ROCKINGHAM — The Mangum Track Club Hinson Lake 24-Hour Ultra Classic played out under nearly opposite weather conditions to last year’s run, collecting more than 2,000 pounds of dry pet food for the Richmond County Animal Advocates last weekend.
According to a post on the Animal Advocates’ Facebook Page Monday, runners wrangled up 2,077.1 pounds of dry food, 353 pounds of cat litter, 140 cans of food and 20.8 pounds of pet treats.
“Not to mention toys, beds and supplies,” according to the post, which added that more than $1,300 were donated by the runners as well.
Allison Sweat of RCAA said she was overwhelmed by this year’s success.
“We are forever grateful to the runners,” she said. “They’re awesome. This is a record. Last year, we raised 980 pounds of dry food. This third year has been our biggest year ever. They donated the money online. It was set up so that after they registered, a link would pop up and they could click to donate.”
Sweat said the pet food is distributed as needed.
“We give it to families who are struggling, and our foster families who already have pets of their own but are also buying extra food to foster animals,” she said. “And when I worked at the shelter, a lot of people would surrender their dogs just because they couldn’t afford the food.”
This year’s event attracted runners from at least 10 states, and preliminary results indicate the 1st Place finisher was Ron Wireman of Knoxville, Tennessee, with Carissa Liebowitz of Suwanee, Georgia finishing 2nd and Jay Soffian of Cary coming in 3rd.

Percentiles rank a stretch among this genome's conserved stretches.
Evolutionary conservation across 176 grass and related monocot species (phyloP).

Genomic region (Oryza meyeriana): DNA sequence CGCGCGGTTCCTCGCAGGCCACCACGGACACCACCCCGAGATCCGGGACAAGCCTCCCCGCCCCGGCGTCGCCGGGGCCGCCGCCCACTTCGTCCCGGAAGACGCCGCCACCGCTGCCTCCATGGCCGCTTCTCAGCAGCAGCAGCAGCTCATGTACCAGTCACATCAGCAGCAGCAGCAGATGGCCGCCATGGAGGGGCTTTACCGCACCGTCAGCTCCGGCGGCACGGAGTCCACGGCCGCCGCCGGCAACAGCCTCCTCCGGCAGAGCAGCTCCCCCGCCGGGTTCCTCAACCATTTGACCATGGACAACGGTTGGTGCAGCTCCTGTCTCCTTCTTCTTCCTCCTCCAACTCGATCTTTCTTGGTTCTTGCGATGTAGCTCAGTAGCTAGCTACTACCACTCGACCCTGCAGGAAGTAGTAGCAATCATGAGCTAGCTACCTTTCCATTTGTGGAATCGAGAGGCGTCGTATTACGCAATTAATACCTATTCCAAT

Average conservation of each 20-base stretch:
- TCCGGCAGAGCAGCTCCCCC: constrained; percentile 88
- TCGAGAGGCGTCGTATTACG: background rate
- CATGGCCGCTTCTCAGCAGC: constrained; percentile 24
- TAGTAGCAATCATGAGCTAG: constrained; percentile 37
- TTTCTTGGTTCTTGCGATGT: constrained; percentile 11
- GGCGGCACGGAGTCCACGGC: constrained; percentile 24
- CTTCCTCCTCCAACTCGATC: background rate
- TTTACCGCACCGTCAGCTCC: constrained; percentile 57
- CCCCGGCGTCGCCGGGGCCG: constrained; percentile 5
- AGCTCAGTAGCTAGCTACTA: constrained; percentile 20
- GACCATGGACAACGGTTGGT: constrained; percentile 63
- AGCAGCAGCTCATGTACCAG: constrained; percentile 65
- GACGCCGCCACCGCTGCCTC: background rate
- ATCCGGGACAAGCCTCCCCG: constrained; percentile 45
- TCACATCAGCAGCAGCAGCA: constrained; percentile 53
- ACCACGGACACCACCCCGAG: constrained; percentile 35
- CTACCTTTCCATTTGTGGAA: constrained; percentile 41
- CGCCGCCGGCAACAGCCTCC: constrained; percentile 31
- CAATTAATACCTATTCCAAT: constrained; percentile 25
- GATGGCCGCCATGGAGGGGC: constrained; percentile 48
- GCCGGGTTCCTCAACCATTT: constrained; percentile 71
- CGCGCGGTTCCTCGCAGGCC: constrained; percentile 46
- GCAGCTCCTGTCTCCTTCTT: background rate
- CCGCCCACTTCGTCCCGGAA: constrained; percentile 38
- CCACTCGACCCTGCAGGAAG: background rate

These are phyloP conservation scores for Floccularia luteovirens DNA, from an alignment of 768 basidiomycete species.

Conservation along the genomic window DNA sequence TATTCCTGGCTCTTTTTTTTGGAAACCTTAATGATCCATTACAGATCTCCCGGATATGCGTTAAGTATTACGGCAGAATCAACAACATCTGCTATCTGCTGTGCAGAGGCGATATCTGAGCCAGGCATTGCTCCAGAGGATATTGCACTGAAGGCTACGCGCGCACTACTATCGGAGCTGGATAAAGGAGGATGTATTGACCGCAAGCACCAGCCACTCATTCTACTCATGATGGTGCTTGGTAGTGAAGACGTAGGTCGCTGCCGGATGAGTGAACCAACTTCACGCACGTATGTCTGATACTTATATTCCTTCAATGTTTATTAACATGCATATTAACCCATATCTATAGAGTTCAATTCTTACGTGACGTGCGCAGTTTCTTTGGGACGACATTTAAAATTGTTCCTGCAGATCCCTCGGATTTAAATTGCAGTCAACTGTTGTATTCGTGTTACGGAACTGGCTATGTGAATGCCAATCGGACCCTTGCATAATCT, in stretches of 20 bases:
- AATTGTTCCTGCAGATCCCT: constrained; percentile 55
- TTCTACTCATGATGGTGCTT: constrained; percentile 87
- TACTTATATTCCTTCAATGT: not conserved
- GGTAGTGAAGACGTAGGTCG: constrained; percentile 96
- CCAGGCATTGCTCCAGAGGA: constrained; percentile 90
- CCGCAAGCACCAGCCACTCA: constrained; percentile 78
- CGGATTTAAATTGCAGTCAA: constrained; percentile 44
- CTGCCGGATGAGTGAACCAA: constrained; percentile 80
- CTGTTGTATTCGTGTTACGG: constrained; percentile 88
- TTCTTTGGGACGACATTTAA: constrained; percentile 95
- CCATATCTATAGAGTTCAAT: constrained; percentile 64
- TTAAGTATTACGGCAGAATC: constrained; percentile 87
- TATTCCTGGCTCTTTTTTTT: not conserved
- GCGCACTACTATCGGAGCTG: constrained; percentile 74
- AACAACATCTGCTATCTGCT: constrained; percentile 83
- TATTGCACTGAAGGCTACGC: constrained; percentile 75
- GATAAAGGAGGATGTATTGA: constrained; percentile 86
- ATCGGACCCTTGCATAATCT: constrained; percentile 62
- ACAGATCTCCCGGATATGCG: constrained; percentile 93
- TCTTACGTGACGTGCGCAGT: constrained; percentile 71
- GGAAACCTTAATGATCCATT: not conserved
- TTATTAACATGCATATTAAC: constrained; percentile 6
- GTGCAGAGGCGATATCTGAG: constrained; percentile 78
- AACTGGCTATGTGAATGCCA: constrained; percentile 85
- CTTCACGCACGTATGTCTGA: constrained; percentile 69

“Currently, these numbers do not include the partial lap referred to as the ‘Banana Lap,” said Jerry Lindstrand, race director. “Those numbers have been sent to the timing company so they can add them to the totals.”
Chris Kubiak of Rockingham, 29th to cross the finish line, said the weather was not bad, but less than optimal.
“It’s going good, but it’s hot,” Kubiak said Saturday afternoon. “It’s real hot, so you have to be careful. Drink a lot of water. Last year was solid rain, the whole time you had to keep changing shoes and socks. But the heat’s hard, too.”
Kubiak completed her 30th mile before 3 p.m.
Asked what it is like to walk and run for 24 hours, Justine Seabolt said it was challenging, but worth it.
“Just keep going, keep moving,” she said. “You just stop to get food and water, and sometimes sit for a little bit. I didn’t make it out here last year because of the rain, but this year I’m going all the way to the banana lap. That’s your last lap, and you get a banana so that when they blow the whistle at the 24-hour mark, you drop your peel and that’s where your mileage ends.”
Kubiak added that in addition to sitting occasionally, runners can also catch an hour or two of sleep in their tents if they need it.
“Basically, the hot weather hampered many goals, but the trail was in excellent condition,” Lindstrand said.
Sweat said the best way to reach Richmond County Animal Advocates is to message their Facebook Page or email them at firstname.lastname@example.org.
Reach reporter Melonie McLaurin at 910-817-2673 and follow her on Twitter @meloniemclaurin.